- Who We Are
- Where We Stand
- Our Rights
- Our Benefits
- Our Chapters
- ADAPT Community Network
- Administrative Education Officers and Analysts
- Adult Education
- Block Institute
- Education Officers & Education Analysts
- Family Child Care Providers
- Federation of Nurses
- Hearing Education Services
- Hearing Officers (Per Session)
- Occupational / Physical Therapists
- Retired Teachers
- School Counselors
- School Nurses
- School Secretaries
- Social Workers & Psychologists
- Speech Improvement
- Supervisors of Nurses & Therapists
- Teachers Assigned
- Charter School Chapters
- Other DOE Chapters
- Other Non-DOE Chapters
- Get Involved
- Career Timeline
- CTLE / LearnUFT
- Classroom Resources
- Courses / Workshops
- English Language Learners
- Job Opportunities
- Positive Learning Collaborative
- Professional Development Resources
- Students with Disabilities
- Teacher Center
- Teacher Leadership
- Teacher's Choice
- Team High School
UFT.org Home > News > New York Teacher > President's Perspective > Mayor, chancellor need to get serious
by Michael Mulgrew | December 20, 2012 New York Teacher issue
Like you, my heart is heavy with sorrow due to the horror that took place at the Sandy Hook Elementary School in Newtown, Connecticut on Dec. 14, and my prayers, like yours, are with the parents, students and educators affected by this horrible tragedy and with their entire community that has been shattered by it. Twenty small children have lost their lives, and many more have lost their innocence; six of our colleagues were killed as they heroically defended their co-workers and students from the onslaught. The pain and grief caused by this senseless violence reverberate here in New York and across the country.
Only time will heal the wounds suffered at Sandy Hook, but we have reached out to our colleagues in the Newtown Federation of Teachers to offer our support. Both UFT Staff Director Ellie Engler, an expert in safety and health issues, and Lila Ezra, the executive director of the UFT Member Assistance Program, met with the local union’s executive board two days after the tragedy to offer our union’s immediate assistance with counseling and to make available to them an expert school safety team to inspect school buildings in their community. We have also offered to help them establish a counseling program similar to our own Victim Support Program.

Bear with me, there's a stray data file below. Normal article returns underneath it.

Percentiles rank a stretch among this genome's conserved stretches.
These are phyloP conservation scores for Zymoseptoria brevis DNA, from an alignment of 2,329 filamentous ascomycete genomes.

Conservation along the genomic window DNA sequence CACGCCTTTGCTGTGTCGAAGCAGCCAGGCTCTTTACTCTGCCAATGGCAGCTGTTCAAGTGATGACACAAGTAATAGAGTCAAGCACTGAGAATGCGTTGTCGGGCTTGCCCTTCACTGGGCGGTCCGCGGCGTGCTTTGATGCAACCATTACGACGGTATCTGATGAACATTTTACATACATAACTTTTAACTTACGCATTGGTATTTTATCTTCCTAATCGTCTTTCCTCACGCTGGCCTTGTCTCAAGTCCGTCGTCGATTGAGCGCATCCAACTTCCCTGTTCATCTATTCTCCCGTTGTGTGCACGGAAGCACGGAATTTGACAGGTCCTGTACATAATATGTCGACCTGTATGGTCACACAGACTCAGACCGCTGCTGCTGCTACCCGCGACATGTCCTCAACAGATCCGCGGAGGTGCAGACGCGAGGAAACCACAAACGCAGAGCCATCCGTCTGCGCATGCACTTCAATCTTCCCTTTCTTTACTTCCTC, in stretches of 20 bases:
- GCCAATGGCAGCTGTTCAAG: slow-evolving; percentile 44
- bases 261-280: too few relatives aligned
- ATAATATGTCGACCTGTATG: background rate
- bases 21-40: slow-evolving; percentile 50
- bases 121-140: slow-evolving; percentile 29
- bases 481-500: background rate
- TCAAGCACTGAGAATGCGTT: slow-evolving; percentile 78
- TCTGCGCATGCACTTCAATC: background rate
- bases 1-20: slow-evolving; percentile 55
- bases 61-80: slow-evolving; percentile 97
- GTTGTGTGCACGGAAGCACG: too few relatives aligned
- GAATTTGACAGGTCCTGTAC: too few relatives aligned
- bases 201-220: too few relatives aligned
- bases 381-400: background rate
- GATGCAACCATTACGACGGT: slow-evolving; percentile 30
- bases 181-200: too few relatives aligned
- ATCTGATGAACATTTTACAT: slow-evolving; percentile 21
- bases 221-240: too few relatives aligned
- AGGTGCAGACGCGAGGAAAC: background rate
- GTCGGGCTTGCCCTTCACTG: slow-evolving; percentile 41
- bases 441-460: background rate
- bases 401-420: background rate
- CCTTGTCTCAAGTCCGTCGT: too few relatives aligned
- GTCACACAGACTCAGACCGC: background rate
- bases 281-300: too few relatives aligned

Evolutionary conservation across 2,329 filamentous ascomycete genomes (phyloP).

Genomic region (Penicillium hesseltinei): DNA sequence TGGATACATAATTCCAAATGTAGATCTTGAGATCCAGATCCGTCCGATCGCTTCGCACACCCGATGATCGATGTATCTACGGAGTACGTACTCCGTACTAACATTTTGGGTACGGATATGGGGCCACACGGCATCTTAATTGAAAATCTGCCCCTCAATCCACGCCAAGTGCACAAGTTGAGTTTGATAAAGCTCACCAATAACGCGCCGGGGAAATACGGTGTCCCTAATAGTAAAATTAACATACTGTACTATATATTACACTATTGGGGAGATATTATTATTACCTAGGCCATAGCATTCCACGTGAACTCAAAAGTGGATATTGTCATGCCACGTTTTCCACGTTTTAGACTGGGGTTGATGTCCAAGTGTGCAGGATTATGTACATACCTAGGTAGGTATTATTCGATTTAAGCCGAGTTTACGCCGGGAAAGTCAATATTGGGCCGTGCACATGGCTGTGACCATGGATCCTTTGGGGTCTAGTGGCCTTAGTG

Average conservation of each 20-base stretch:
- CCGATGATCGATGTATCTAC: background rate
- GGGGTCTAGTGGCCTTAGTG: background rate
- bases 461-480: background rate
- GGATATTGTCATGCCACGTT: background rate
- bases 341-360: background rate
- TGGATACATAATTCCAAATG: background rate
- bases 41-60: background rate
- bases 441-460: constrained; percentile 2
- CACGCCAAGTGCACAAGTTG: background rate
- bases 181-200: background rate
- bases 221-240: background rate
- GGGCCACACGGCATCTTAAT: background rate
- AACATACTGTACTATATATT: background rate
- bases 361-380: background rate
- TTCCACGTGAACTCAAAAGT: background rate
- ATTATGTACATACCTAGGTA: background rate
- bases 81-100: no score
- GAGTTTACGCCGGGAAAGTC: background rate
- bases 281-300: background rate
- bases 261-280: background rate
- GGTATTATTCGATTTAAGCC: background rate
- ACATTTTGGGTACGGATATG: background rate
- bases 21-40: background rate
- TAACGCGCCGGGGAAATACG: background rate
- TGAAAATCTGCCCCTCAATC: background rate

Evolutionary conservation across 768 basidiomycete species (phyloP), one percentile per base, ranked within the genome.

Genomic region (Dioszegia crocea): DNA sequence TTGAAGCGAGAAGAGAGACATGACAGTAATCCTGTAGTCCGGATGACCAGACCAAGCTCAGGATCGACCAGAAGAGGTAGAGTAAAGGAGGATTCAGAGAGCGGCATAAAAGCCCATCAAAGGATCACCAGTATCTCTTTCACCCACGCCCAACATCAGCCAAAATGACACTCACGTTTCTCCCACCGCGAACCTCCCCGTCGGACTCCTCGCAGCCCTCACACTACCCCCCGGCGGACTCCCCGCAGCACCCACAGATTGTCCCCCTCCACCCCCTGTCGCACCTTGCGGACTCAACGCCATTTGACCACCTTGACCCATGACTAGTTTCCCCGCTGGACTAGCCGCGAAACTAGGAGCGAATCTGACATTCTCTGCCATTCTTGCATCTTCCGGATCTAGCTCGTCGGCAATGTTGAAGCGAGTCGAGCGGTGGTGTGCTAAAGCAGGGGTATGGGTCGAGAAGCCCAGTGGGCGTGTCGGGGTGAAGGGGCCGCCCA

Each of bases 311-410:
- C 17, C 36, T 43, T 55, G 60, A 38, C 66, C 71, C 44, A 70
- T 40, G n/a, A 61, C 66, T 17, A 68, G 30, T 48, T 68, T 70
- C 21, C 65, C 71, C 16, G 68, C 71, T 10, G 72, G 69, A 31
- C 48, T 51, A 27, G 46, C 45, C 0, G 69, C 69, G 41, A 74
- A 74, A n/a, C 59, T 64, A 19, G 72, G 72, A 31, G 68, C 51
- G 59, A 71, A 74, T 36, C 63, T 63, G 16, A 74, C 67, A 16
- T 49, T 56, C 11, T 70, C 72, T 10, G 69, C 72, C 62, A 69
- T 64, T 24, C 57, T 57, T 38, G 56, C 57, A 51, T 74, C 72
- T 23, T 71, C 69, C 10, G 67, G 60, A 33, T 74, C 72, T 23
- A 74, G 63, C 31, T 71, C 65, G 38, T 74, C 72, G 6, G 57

Now is a time for us to look after one another so that we can in turn be steady and strong for our students. We must all be vigilant in the coming weeks to see that both our colleagues and the children in our care are coping. It is not unusual for students and school staff to be anxious about their own safety in the wake of such a tragedy. If you see signs of stress, fear or anxiety in your students, be sure to alert the mental health professionals in your school who can assist them. And if you or any of your colleagues need assistance, know that you are not alone. As always, the licensed counselors at the UFT Member Assistance Program stand ready to help.
As we mourn the recent tragedy in Newtown, we must nevertheless move ahead with our work here in New York.
Mayor Bloomberg is playing politics with our schools and the future of our students — and he must stop. With $250 million in state aid for schools hanging in the balance, it is disgraceful that he is playing these games. For the sake of our students, New York City must have a teacher evaluation agreement in place by Gov. Cuomo’s deadline on Jan. 17 — but it is increasingly clear that Mayor Bloomberg does not want to reach an agreement with us and is in fact sabotaging our negotiations.
It doesn’t matter to him that his actions are hurting our kids. Reaching an agreement on a fair teacher evaluation system is not in the interest of the mayor and his cherished “legacy,” which he values above all else. He would rather fight us to the end in the name of “education reform” than construct a fair evaluation agreement for the sake of our kids.
For two years, the UFT has been trying to get to a new teacher evaluation system. Unfortunately, the mayor believes that the purpose of a teacher evaluation system is to punish teachers and hold our “feet to the fire” by publishing our individual evaluations in the newspapers.